FINAL orders from last week’s West Pilbara Native Title decision are months away, but the implications appear clear for Government and industry.
Blake Dawson Waldron partner Geoff Gishubl said it was always difficult to predict the outcome of a case.
"While it will take a while to shake out all the detail, generally there are no surprises here," he said.
The real benefit of the ruling for Native Title practitioners seems to be the additional clarification and detailed reasoning it offers.
Mr Gishubl said he believed the Pilbara ruling would encourage more mediated outcomes, particularly in the north of the State.
While the ruling established no new law on extinguishment, the detail in setting out which rights were and were not extinguished by a mining lease was something that had not been available from previous rulings, Minter Ellison partner Graham Castledine said.
The decision was the first application by a court of principles set out by the earlier Ward/Miriuwung-Gajerrong and Yorta Yorta decisions.
It gave a good indication of how the stringent test for proving continual connection to the land as laid down in the Yorta Yorta case could be satisfied, Mr Castledine said.
"After Yorta Yorta, it was difficult to predict whether any claimant groups could proceed," Mr Castledine said.
Of particular significance was the statement by Federal Court judge Robert Nicholson on the impact of European settlement.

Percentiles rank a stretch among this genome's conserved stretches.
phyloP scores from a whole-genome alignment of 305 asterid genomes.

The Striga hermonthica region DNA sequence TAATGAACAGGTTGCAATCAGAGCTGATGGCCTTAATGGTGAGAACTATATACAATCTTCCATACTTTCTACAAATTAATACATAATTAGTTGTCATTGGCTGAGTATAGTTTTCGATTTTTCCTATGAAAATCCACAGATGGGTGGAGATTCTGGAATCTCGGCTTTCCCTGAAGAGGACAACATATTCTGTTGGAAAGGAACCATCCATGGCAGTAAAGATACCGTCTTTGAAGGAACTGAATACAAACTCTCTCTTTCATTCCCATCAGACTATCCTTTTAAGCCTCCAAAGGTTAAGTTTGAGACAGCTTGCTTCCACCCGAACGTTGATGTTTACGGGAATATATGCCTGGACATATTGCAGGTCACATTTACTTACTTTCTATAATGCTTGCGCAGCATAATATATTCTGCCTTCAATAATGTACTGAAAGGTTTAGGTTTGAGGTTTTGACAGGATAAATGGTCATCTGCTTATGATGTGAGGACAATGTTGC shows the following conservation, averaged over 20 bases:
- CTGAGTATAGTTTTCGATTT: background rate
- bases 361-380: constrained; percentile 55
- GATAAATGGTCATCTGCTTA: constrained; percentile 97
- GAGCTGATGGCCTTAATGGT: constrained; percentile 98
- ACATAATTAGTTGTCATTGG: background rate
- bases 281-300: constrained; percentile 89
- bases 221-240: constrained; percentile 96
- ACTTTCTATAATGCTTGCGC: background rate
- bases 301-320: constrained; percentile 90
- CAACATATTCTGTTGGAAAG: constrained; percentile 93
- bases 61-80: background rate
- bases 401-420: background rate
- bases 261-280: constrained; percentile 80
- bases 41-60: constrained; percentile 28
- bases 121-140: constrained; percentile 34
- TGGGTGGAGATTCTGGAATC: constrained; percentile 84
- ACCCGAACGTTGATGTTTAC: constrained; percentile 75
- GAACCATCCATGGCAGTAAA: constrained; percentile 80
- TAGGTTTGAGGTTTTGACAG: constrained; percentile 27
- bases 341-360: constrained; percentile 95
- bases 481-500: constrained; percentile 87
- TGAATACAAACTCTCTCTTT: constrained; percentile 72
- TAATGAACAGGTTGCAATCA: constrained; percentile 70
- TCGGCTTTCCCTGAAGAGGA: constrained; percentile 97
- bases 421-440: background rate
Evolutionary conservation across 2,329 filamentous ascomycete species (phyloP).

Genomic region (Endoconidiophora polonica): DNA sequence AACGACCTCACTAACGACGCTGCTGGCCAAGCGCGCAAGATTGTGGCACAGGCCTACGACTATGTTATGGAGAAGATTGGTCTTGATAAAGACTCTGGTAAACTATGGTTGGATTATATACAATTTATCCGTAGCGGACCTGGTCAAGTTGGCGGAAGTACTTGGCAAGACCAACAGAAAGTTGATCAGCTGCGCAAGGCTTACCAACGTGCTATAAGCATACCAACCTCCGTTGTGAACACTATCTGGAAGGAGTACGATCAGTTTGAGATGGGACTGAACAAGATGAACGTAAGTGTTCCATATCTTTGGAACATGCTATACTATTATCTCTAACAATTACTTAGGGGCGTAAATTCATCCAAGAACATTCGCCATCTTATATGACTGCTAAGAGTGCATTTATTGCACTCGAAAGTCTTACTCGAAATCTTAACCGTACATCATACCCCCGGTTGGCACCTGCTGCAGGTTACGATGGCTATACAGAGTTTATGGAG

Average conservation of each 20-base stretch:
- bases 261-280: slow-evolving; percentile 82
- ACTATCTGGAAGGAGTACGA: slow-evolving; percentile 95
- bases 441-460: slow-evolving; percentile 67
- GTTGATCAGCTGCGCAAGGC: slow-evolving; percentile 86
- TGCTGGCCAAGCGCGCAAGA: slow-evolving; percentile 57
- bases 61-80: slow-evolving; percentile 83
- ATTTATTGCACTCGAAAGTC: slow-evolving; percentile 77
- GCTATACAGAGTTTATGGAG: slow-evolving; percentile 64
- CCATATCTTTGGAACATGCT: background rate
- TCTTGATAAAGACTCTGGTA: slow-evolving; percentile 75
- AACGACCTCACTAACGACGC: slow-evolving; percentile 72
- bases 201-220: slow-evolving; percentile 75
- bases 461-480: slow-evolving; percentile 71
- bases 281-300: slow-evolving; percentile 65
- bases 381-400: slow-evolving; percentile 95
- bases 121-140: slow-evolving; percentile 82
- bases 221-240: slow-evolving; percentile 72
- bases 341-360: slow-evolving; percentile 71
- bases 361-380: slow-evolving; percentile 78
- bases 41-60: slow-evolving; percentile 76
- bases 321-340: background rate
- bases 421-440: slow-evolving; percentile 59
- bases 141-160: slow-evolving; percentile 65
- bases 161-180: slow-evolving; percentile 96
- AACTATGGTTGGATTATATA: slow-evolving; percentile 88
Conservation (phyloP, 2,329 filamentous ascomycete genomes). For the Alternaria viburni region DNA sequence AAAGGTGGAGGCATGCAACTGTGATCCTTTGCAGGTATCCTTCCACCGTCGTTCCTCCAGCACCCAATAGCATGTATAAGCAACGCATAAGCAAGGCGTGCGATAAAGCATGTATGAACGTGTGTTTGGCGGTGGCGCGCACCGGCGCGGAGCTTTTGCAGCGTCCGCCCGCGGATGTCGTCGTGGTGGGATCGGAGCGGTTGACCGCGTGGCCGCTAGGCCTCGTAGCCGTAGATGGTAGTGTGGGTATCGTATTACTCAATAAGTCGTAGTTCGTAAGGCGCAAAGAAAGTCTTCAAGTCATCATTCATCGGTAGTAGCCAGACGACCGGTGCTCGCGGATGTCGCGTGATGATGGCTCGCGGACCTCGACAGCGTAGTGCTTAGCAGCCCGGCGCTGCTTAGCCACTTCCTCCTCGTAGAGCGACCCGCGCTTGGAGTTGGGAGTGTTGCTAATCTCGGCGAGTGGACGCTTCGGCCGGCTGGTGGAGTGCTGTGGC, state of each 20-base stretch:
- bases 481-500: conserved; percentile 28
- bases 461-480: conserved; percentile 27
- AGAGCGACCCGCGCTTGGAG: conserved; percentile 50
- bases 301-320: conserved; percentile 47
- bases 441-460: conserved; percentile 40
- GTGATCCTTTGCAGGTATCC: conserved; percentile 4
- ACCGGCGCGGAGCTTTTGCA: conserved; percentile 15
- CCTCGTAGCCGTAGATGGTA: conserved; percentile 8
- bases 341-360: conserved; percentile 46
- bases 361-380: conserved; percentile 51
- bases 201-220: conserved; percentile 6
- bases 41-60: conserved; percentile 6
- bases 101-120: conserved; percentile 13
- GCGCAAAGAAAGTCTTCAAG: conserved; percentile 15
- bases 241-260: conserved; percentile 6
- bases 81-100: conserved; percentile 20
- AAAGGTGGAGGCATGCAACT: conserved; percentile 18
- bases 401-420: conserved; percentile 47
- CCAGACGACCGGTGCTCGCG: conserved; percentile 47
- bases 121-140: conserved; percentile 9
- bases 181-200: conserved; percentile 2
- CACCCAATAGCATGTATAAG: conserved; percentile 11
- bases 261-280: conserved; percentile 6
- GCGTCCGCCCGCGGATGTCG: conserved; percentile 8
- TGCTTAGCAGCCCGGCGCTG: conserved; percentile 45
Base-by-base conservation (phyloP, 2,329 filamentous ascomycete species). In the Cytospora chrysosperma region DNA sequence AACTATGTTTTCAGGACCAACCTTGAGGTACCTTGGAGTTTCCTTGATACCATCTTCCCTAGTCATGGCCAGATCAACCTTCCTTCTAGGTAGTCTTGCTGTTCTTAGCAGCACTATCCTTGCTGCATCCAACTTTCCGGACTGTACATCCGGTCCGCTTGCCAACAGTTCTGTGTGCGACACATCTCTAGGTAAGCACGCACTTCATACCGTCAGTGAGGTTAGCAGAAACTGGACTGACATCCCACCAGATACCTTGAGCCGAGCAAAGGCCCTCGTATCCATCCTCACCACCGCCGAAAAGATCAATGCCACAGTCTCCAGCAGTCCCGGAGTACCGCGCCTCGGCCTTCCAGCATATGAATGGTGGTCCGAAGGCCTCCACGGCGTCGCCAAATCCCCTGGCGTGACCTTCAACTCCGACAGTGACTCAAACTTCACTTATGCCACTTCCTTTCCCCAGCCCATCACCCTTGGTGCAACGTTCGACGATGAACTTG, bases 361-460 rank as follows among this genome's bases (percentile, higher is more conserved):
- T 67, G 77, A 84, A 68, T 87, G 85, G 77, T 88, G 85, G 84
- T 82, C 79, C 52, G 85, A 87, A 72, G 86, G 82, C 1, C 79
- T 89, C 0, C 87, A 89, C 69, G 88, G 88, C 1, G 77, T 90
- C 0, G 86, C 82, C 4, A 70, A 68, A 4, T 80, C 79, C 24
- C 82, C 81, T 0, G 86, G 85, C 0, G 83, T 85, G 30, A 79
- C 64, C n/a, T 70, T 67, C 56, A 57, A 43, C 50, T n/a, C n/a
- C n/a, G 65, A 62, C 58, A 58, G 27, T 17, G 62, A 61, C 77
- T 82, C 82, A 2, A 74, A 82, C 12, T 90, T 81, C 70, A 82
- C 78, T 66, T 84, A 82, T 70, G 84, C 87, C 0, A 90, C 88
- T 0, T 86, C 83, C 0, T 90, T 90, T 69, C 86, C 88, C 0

The impact of settlement had “brought them towards the cusp of the moment when their connection to each of their lands through their traditional law and custom could be washed away by the tide of history,” he said.
Taylor Linfoot & Holmes partner Marcus Holmes said Justice Nicholson’s decision was noteworthy in showing again how strong Native Title can be, despite the impact of European settlement.
Mr Holmes pointed out that a number of cases, including Mabo and Ward, had looked at similar history – smallpox epidemics, movement to towns, removal of children – and determined Native Title had still existed.
Mr Holmes noted the results of European settlement had in some ways assisted Aboriginal people in the protection and enhancement of their rights.
This was by way of creating reserves and rations depots, improved health care, the establishment of Aboriginal political groups in the North West during the 1970s, and the development of education centres to pass down a particular culture to children.
These developments appear to have come at a critical time for Aboriginals, in respect to now being able to establish continued connection and cultural practice, and could have implications for South West claimant groups.
The Pilbara decision also confirmed enclosing property with fences and gates did not deny Native Title interests.
This was an important clarification for pastoralists, highlighting that rights are not extinguished when physical impediments make it difficult for Aboriginal people to access land.
Of particular consequence to the State Government was the ruling that Native Title did not exist on the Burrup Peninsula, home to the North West Shelf gas project and potential fertilisers and methanol projects.
But the State Government has taken some flak on signing a heritage protection and compensation package with the claimant groups, before Native Title had been clarified in court.
The package covered the Maitland industrial estate and the Burrup, and land around Karratha, and the court judgment established Native Title for two of these areas.
Mr Holmes said such agreements were good for all parties – they were less destructive for relationships, gave greater certainty with respect to land usage, and offered protection for special areas of land.
They also afforded a quicker outcome, Hunt & Humphrey partner Michael Hunt said.
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